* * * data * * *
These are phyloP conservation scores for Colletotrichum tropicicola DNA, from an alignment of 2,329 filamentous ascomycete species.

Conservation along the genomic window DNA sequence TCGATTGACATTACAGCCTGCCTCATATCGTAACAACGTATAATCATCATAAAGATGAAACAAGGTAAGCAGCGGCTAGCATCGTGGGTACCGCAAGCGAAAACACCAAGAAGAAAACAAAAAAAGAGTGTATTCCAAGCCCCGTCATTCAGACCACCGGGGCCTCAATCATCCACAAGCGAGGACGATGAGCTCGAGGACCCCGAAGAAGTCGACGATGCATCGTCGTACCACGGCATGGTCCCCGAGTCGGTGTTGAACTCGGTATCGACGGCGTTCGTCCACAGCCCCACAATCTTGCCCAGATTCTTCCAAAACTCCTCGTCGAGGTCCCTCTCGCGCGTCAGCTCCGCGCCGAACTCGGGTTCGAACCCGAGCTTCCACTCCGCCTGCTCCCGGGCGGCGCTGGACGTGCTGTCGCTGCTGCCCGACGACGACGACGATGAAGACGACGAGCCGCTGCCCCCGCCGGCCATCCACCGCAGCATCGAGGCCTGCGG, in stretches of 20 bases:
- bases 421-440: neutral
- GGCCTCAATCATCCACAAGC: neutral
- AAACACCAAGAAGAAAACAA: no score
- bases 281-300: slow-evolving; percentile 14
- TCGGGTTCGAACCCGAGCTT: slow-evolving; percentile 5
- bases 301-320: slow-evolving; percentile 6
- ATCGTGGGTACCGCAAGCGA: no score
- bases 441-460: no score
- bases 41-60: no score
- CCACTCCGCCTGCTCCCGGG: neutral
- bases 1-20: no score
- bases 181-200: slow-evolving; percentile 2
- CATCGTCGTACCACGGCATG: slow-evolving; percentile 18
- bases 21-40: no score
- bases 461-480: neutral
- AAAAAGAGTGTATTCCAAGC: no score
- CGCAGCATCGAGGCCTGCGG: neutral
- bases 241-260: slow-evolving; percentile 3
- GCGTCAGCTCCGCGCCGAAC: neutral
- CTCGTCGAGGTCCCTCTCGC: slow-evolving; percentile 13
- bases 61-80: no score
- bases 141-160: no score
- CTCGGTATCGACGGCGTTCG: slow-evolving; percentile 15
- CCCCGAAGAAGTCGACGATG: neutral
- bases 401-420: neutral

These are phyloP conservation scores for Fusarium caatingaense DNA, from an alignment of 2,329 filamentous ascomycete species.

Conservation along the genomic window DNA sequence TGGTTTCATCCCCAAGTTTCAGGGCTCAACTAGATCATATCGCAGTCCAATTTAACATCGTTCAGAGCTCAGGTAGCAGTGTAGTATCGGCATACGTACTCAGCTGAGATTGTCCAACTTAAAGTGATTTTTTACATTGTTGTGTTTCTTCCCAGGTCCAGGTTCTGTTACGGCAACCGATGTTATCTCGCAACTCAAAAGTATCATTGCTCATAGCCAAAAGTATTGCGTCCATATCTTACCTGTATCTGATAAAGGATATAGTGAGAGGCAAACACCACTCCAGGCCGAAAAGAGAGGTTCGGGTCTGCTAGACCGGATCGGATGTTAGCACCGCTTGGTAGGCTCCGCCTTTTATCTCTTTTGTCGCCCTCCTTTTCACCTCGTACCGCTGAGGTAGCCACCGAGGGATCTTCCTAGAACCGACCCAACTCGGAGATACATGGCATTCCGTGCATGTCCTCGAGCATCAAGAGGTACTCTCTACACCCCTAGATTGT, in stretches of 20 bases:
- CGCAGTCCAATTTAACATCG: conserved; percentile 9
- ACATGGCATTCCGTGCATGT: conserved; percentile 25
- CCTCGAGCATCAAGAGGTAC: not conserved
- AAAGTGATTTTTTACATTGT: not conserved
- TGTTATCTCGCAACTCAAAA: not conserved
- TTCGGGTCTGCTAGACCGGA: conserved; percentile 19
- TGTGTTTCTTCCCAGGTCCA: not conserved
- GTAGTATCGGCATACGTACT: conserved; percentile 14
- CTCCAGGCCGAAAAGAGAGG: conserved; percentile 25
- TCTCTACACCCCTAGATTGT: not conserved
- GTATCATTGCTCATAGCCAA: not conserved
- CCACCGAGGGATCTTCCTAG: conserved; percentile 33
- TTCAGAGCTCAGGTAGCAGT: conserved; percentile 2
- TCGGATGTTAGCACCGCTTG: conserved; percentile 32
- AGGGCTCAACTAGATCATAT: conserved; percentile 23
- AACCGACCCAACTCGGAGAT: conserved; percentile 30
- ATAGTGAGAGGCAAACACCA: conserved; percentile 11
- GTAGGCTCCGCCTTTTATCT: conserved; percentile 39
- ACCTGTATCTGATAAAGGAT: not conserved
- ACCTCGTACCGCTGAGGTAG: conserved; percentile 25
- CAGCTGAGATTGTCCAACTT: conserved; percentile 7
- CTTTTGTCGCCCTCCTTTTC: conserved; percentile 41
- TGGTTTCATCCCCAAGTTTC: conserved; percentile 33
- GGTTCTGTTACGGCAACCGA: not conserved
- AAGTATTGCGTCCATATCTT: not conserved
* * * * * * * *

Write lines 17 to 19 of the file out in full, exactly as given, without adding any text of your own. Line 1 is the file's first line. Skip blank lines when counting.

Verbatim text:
- bases 461-480: neutral
- AAAAAGAGTGTATTCCAAGC: no score
- CGCAGCATCGAGGCCTGCGG: neutral